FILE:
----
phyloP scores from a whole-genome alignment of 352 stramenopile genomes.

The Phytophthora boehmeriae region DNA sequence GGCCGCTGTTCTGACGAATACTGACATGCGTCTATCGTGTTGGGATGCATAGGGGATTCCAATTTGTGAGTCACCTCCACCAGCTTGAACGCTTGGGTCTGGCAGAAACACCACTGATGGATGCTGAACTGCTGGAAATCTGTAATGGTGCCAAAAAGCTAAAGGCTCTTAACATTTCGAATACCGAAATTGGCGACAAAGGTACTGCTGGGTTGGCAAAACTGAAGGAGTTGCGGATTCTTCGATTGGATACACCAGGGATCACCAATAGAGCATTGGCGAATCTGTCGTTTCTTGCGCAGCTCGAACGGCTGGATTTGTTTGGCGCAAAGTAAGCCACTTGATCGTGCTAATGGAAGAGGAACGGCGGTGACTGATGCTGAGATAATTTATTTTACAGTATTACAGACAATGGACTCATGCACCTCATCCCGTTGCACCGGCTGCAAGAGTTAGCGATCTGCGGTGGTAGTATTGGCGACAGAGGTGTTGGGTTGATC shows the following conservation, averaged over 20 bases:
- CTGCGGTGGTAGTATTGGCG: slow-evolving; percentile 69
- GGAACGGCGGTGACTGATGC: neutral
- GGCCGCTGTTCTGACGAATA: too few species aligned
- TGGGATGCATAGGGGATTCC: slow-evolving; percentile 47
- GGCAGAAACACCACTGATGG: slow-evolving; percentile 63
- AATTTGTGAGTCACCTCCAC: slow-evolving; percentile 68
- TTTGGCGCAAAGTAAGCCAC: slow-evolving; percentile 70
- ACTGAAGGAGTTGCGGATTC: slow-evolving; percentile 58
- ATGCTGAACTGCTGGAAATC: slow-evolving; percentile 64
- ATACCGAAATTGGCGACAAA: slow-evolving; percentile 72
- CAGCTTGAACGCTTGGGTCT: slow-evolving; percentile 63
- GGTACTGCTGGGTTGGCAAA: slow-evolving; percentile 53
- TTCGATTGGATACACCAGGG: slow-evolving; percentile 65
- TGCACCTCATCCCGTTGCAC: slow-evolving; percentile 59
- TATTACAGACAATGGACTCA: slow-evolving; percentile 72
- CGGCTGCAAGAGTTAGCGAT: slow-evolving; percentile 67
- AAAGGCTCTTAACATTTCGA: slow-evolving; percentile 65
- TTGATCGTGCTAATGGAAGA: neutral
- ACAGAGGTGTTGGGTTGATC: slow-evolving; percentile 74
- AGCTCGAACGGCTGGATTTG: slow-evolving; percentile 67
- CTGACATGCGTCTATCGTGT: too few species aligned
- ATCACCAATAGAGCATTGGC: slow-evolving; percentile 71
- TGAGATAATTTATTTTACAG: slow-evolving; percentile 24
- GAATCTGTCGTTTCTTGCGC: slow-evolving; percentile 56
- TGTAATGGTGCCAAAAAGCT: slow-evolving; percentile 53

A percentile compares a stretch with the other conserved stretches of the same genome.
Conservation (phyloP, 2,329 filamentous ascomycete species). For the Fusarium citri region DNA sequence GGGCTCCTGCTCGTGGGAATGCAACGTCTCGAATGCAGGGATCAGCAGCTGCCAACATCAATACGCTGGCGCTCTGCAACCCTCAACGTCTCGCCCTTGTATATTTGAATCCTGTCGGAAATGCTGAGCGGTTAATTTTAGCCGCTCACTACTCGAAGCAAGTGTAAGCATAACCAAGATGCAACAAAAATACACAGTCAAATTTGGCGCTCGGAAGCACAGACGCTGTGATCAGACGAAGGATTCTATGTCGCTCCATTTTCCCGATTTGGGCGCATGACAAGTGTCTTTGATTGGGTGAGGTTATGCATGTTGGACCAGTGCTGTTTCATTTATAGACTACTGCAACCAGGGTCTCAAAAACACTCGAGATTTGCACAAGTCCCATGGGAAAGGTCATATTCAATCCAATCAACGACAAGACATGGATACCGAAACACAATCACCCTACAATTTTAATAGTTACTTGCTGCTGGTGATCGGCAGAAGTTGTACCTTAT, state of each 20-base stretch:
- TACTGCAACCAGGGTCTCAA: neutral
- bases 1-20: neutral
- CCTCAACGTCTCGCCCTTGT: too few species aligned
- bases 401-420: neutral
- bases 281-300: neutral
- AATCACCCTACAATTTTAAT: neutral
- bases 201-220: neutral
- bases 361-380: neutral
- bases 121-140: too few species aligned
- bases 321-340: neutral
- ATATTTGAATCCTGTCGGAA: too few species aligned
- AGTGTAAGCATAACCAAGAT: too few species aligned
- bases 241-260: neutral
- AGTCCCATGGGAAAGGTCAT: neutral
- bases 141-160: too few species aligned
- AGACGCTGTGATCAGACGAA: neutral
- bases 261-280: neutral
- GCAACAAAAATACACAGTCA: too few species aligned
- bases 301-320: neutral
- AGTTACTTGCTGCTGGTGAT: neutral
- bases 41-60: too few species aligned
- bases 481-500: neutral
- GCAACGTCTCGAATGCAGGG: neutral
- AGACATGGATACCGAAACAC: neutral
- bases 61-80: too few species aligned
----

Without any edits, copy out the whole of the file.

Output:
phyloP scores from a whole-genome alignment of 352 stramenopile genomes.

The Phytophthora boehmeriae region DNA sequence GGCCGCTGTTCTGACGAATACTGACATGCGTCTATCGTGTTGGGATGCATAGGGGATTCCAATTTGTGAGTCACCTCCACCAGCTTGAACGCTTGGGTCTGGCAGAAACACCACTGATGGATGCTGAACTGCTGGAAATCTGTAATGGTGCCAAAAAGCTAAAGGCTCTTAACATTTCGAATACCGAAATTGGCGACAAAGGTACTGCTGGGTTGGCAAAACTGAAGGAGTTGCGGATTCTTCGATTGGATACACCAGGGATCACCAATAGAGCATTGGCGAATCTGTCGTTTCTTGCGCAGCTCGAACGGCTGGATTTGTTTGGCGCAAAGTAAGCCACTTGATCGTGCTAATGGAAGAGGAACGGCGGTGACTGATGCTGAGATAATTTATTTTACAGTATTACAGACAATGGACTCATGCACCTCATCCCGTTGCACCGGCTGCAAGAGTTAGCGATCTGCGGTGGTAGTATTGGCGACAGAGGTGTTGGGTTGATC shows the following conservation, averaged over 20 bases:
- CTGCGGTGGTAGTATTGGCG: slow-evolving; percentile 69
- GGAACGGCGGTGACTGATGC: neutral
- GGCCGCTGTTCTGACGAATA: too few species aligned
- TGGGATGCATAGGGGATTCC: slow-evolving; percentile 47
- GGCAGAAACACCACTGATGG: slow-evolving; percentile 63
- AATTTGTGAGTCACCTCCAC: slow-evolving; percentile 68
- TTTGGCGCAAAGTAAGCCAC: slow-evolving; percentile 70
- ACTGAAGGAGTTGCGGATTC: slow-evolving; percentile 58
- ATGCTGAACTGCTGGAAATC: slow-evolving; percentile 64
- ATACCGAAATTGGCGACAAA: slow-evolving; percentile 72
- CAGCTTGAACGCTTGGGTCT: slow-evolving; percentile 63
- GGTACTGCTGGGTTGGCAAA: slow-evolving; percentile 53
- TTCGATTGGATACACCAGGG: slow-evolving; percentile 65
- TGCACCTCATCCCGTTGCAC: slow-evolving; percentile 59
- TATTACAGACAATGGACTCA: slow-evolving; percentile 72
- CGGCTGCAAGAGTTAGCGAT: slow-evolving; percentile 67
- AAAGGCTCTTAACATTTCGA: slow-evolving; percentile 65
- TTGATCGTGCTAATGGAAGA: neutral
- ACAGAGGTGTTGGGTTGATC: slow-evolving; percentile 74
- AGCTCGAACGGCTGGATTTG: slow-evolving; percentile 67
- CTGACATGCGTCTATCGTGT: too few species aligned
- ATCACCAATAGAGCATTGGC: slow-evolving; percentile 71
- TGAGATAATTTATTTTACAG: slow-evolving; percentile 24
- GAATCTGTCGTTTCTTGCGC: slow-evolving; percentile 56
- TGTAATGGTGCCAAAAAGCT: slow-evolving; percentile 53

A percentile compares a stretch with the other conserved stretches of the same genome.
Conservation (phyloP, 2,329 filamentous ascomycete species). For the Fusarium citri region DNA sequence GGGCTCCTGCTCGTGGGAATGCAACGTCTCGAATGCAGGGATCAGCAGCTGCCAACATCAATACGCTGGCGCTCTGCAACCCTCAACGTCTCGCCCTTGTATATTTGAATCCTGTCGGAAATGCTGAGCGGTTAATTTTAGCCGCTCACTACTCGAAGCAAGTGTAAGCATAACCAAGATGCAACAAAAATACACAGTCAAATTTGGCGCTCGGAAGCACAGACGCTGTGATCAGACGAAGGATTCTATGTCGCTCCATTTTCCCGATTTGGGCGCATGACAAGTGTCTTTGATTGGGTGAGGTTATGCATGTTGGACCAGTGCTGTTTCATTTATAGACTACTGCAACCAGGGTCTCAAAAACACTCGAGATTTGCACAAGTCCCATGGGAAAGGTCATATTCAATCCAATCAACGACAAGACATGGATACCGAAACACAATCACCCTACAATTTTAATAGTTACTTGCTGCTGGTGATCGGCAGAAGTTGTACCTTAT, state of each 20-base stretch:
- TACTGCAACCAGGGTCTCAA: neutral
- bases 1-20: neutral
- CCTCAACGTCTCGCCCTTGT: too few species aligned
- bases 401-420: neutral
- bases 281-300: neutral
- AATCACCCTACAATTTTAAT: neutral
- bases 201-220: neutral
- bases 361-380: neutral
- bases 121-140: too few species aligned
- bases 321-340: neutral
- ATATTTGAATCCTGTCGGAA: too few species aligned
- AGTGTAAGCATAACCAAGAT: too few species aligned
- bases 241-260: neutral
- AGTCCCATGGGAAAGGTCAT: neutral
- bases 141-160: too few species aligned
- AGACGCTGTGATCAGACGAA: neutral
- bases 261-280: neutral
- GCAACAAAAATACACAGTCA: too few species aligned
- bases 301-320: neutral
- AGTTACTTGCTGCTGGTGAT: neutral
- bases 41-60: too few species aligned
- bases 481-500: neutral
- GCAACGTCTCGAATGCAGGG: neutral
- AGACATGGATACCGAAACAC: neutral
- bases 61-80: too few species aligned